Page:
Southern California port strike continues to hamper some imports and exports

by Tim Linden | December 04, 2012

Some fruit and vegetables are being held up at the ports of Long Beach and Los Angeles as longshoremen at 10 of the 14 container terminals in those side-by-side ports are refusing to cross picket lines set up by a related clerical union that is on strike.
A freight forwarder working the port who asked not to be identified “because I work with the longshoremen every day” expressed dissatisfaction with the situation, but said that “80 percent of the fruit we bring in comes through one of the terminals not being affected at this point. But who knows how long that will last? This could spread to all the terminals any day now.”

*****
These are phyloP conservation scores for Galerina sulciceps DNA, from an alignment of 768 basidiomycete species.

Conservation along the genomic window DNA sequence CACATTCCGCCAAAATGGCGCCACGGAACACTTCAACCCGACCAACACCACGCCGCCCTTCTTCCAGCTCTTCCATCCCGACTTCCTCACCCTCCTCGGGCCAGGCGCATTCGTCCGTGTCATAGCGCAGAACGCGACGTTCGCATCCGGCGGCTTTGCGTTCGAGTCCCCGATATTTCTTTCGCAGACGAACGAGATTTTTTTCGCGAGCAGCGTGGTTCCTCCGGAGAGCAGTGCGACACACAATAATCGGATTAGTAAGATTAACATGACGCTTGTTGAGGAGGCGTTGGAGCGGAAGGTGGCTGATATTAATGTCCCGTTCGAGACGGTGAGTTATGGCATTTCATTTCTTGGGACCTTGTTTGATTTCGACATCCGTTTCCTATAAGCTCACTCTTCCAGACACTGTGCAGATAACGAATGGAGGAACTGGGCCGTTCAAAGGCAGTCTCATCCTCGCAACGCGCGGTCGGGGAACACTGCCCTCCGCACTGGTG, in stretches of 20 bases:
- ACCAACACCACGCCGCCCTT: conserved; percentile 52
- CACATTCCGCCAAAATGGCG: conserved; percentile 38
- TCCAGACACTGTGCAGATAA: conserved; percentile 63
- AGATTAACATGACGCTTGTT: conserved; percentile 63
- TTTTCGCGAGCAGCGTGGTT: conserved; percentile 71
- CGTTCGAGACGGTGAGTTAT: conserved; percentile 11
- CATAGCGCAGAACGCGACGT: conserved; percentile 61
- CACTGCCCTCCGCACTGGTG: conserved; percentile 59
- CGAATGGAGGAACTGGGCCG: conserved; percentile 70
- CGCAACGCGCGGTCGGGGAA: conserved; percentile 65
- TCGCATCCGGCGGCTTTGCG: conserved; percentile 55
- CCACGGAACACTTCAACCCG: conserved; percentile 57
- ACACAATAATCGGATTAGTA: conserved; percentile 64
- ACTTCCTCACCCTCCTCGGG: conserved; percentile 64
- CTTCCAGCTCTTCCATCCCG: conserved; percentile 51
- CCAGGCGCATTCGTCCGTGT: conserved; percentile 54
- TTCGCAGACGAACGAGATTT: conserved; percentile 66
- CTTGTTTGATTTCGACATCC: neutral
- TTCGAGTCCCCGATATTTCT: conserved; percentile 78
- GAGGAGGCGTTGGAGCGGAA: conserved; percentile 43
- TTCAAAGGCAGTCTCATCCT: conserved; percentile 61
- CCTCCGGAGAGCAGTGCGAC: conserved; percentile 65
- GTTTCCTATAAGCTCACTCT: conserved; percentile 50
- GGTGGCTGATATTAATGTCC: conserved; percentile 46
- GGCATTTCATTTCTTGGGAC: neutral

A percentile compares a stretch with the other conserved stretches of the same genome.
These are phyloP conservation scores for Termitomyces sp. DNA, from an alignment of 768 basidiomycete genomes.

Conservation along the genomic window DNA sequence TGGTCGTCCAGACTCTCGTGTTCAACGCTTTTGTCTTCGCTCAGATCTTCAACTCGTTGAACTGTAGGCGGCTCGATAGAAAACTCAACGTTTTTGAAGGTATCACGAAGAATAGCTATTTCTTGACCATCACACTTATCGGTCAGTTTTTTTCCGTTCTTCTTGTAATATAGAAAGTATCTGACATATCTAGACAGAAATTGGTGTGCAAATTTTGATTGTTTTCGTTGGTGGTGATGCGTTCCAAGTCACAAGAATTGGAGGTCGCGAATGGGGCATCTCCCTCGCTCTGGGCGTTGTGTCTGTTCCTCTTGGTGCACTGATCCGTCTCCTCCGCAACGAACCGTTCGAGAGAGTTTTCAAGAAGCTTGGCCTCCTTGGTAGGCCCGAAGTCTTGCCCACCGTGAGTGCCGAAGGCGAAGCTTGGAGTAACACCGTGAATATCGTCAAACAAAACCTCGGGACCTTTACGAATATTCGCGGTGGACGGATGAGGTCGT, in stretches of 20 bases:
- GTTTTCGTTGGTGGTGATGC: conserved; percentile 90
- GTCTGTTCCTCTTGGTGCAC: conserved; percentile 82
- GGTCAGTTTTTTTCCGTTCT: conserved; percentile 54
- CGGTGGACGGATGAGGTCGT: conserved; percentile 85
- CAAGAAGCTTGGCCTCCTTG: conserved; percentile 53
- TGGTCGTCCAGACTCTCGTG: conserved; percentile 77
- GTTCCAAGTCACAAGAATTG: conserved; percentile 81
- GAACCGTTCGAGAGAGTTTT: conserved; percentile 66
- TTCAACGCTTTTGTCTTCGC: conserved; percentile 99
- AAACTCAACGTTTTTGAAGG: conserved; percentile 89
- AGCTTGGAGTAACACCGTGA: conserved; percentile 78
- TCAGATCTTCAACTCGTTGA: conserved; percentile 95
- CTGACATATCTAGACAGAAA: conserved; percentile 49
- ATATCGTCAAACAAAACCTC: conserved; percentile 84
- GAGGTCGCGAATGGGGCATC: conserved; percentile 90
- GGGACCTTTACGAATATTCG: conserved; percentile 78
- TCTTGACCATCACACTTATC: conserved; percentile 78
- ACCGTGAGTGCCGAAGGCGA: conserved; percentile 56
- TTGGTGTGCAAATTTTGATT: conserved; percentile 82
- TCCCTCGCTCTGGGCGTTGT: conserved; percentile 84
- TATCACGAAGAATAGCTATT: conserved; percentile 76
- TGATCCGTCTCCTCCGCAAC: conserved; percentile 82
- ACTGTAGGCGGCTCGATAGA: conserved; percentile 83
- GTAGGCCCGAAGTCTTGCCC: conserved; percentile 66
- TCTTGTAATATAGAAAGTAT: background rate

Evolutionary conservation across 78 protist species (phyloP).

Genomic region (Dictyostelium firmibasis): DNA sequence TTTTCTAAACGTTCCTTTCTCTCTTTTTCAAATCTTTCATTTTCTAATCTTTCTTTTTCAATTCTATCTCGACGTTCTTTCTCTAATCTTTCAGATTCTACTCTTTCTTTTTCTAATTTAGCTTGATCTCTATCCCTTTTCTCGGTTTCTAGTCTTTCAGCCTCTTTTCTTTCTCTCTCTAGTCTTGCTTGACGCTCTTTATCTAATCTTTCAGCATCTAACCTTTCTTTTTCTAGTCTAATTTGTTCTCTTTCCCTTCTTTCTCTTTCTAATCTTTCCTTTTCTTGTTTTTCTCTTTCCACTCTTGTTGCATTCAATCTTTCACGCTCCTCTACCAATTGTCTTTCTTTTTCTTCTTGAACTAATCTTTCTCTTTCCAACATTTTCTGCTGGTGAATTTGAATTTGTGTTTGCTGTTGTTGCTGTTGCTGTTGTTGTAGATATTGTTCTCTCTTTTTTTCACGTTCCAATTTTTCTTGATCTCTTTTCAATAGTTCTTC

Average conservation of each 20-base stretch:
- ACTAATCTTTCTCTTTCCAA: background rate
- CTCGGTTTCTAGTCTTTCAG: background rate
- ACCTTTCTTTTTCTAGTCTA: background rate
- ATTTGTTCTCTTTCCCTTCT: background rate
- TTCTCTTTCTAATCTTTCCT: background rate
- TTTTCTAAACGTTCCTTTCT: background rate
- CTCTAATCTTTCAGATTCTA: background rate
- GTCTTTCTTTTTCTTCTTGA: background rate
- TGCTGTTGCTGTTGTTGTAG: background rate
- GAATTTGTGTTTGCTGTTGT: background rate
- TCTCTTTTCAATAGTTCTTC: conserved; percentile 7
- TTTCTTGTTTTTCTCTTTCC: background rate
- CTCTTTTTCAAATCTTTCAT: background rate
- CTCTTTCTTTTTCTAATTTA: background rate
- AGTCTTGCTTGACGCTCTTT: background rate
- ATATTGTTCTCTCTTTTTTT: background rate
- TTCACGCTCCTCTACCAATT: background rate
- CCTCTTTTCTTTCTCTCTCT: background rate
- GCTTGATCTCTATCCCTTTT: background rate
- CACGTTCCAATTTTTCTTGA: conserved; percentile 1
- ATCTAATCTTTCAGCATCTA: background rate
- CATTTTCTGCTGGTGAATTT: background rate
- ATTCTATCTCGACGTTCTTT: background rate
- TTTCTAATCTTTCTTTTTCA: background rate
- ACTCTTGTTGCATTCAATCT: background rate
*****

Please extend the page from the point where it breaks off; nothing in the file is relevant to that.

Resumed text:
He said that while most of the fruit he handles has gotten through, “We have a container of asparagus from Peru and some Italian kiwi that is stuck. The asparagus is pretty perishable, so we need to get it released soon.”
Though not technically perishable, many of the ships in the ports are loaded with merchandise looking to be sold to consumers during this holiday season.
The seven-day strike at the ports of Los Angeles and Long Beach is the largest disruption of cargo traffic through the two ports since a 10-day lockout at West Coast ports in 2002. Last year, the two ports together handled more than $400 billion in goods arriving or leaving the West Coast.